- Rural hospitals were less likely to be eligible to start a transcatheter aortic valve replacement (TAVR) program under a revised CMS coverage policy, a research letter published April 1 in JAMA Cardiology suggests.
- The research sought to determine the characteristics of hospitals meeting new surgical volume thresholds and those that remained ineligible to offer TAVR according to the updated Medicare coverage guidelines.
- The analysis found that the number of cardiac surgical hospitals providing TAVR could double under the new surgical volume requirements, but it raised questions about whether the geographic distribution of new programs would ensure access is increased where it is needed most.
The growing popularity of TAVR, a minimally invasive procedure to treat patients with heart valve disease, prompted CMS to revisit its coverage policy. The agency announced a revised national coverage determination (NCD) last year that eased volume requirements for hospitals to launch a TAVR program.
Now, hospitals without TAVR experience looking to qualify for coverage must have performed at least 50 open heart surgeries in the previous year and 20 aortic valve procedures in the prior two years. To maintain a program, hospitals must perform at least 50 aortic valve replacements, of either the transcatheter or surgical variety, each year, including at least 20 TAVR procedures in the prior year, or at least 100 valve replacements every two years.
In the JAMA Cardiology article, the authors compared data for 495 current TAVR hospitals (41.4%), 448 candidate TAVR hospitals (37.7%) and 246 TAVR ineligible hospitals (20.7%).
Looking at location, they found that 426 hospitals that were candidates for TAVR were urban and 22 were rural, while 211 ineligible facilities were urban and 35 were rural. Among safety net hospitals, 94 facilities were new candidates for TAVR and 104 were ineligible.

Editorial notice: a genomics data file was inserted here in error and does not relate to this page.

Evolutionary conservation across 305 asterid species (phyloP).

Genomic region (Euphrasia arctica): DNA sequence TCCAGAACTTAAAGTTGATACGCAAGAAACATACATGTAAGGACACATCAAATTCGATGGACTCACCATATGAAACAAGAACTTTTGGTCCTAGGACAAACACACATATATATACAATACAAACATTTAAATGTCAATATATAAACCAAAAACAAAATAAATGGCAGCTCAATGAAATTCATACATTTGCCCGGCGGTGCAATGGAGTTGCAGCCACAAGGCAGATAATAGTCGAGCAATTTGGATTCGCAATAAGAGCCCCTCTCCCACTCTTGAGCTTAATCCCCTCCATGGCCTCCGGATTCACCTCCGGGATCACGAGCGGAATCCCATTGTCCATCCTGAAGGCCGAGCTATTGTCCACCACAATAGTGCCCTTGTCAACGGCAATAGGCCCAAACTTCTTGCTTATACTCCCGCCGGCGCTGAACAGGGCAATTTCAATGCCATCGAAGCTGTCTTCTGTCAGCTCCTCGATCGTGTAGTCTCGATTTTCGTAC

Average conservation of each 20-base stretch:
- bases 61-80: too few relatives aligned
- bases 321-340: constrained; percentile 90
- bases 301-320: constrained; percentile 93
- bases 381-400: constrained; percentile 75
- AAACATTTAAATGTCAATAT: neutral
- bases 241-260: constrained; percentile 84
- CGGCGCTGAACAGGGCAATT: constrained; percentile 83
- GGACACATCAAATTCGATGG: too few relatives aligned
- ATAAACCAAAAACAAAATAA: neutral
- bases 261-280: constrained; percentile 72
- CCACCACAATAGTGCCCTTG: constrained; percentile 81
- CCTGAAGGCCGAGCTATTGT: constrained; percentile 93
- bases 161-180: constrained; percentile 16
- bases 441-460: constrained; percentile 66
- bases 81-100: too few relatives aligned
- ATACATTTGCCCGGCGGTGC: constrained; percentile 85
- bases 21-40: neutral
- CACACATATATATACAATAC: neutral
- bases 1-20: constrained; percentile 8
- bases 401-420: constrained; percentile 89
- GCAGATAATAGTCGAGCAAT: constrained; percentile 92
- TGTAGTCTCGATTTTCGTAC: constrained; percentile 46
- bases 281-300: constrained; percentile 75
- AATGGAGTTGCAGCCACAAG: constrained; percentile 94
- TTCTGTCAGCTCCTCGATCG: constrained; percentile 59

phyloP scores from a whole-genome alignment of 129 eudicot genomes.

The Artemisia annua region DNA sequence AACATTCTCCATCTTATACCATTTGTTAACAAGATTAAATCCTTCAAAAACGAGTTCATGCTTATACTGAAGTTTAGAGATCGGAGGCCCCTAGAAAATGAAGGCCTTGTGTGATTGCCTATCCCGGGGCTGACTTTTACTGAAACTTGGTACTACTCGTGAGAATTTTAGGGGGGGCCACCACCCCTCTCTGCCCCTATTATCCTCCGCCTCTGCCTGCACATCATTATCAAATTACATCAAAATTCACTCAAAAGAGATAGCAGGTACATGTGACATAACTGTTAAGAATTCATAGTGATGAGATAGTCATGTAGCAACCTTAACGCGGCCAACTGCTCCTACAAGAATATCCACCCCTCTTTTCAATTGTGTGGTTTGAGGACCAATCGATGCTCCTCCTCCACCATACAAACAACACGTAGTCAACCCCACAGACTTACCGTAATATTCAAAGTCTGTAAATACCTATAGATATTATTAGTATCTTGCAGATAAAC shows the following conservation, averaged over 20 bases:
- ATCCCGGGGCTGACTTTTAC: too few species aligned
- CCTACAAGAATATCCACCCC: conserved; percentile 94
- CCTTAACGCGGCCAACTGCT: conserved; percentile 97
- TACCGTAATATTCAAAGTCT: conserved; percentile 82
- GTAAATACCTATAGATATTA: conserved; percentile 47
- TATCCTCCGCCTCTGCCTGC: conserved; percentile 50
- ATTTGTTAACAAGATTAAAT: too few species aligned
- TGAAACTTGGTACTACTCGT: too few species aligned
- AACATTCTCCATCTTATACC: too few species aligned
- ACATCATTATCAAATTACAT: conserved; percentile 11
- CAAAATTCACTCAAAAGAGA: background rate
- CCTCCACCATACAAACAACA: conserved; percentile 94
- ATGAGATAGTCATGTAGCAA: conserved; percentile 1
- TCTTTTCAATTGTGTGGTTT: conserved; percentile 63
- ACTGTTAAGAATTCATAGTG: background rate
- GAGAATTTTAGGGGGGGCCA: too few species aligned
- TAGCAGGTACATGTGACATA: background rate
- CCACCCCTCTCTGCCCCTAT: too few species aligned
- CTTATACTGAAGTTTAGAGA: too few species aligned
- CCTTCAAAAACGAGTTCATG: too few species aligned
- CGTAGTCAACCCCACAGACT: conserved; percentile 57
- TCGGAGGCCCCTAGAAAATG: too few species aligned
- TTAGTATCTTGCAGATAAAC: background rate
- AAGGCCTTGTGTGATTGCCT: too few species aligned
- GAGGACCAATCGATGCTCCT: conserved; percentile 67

Michael Thompson, lead author of the research letter, said the new TAVR offerings in rural areas could be important, but he questioned the need for additional hospitals performing TAVR in already crowded markets.
"We're expanding access, but we don't yet know if it's in the right areas," Thompson, an assistant professor of cardiac surgery at the University of Michigan Medical School, said in a press release.
More research is needed to monitor the effect of the revised TAVR NCD to make sure access is expanding to areas of need rather than already existing markets, the researchers said.
Separately, a study assessing outcomes for more than 50,000 TAVR patients across 301 sites revealed some unevenness in rates of serious complications tied to the procedure. That research, presented in late March in conjunction with the American College of Cardiology's virtual annual conference, determined that 11% of facilities performing TAVR saw worse than expected outcomes in their patients who underwent the procedure.
Edwards Lifesciences and Medtronic dominate the TAVR market. Boston Scientific became the third device maker to gain access to the U.S. market with FDA approval last year of its Lotus Edge system. Abbott is expecting U.S. approval this year for its Portico TAVR device.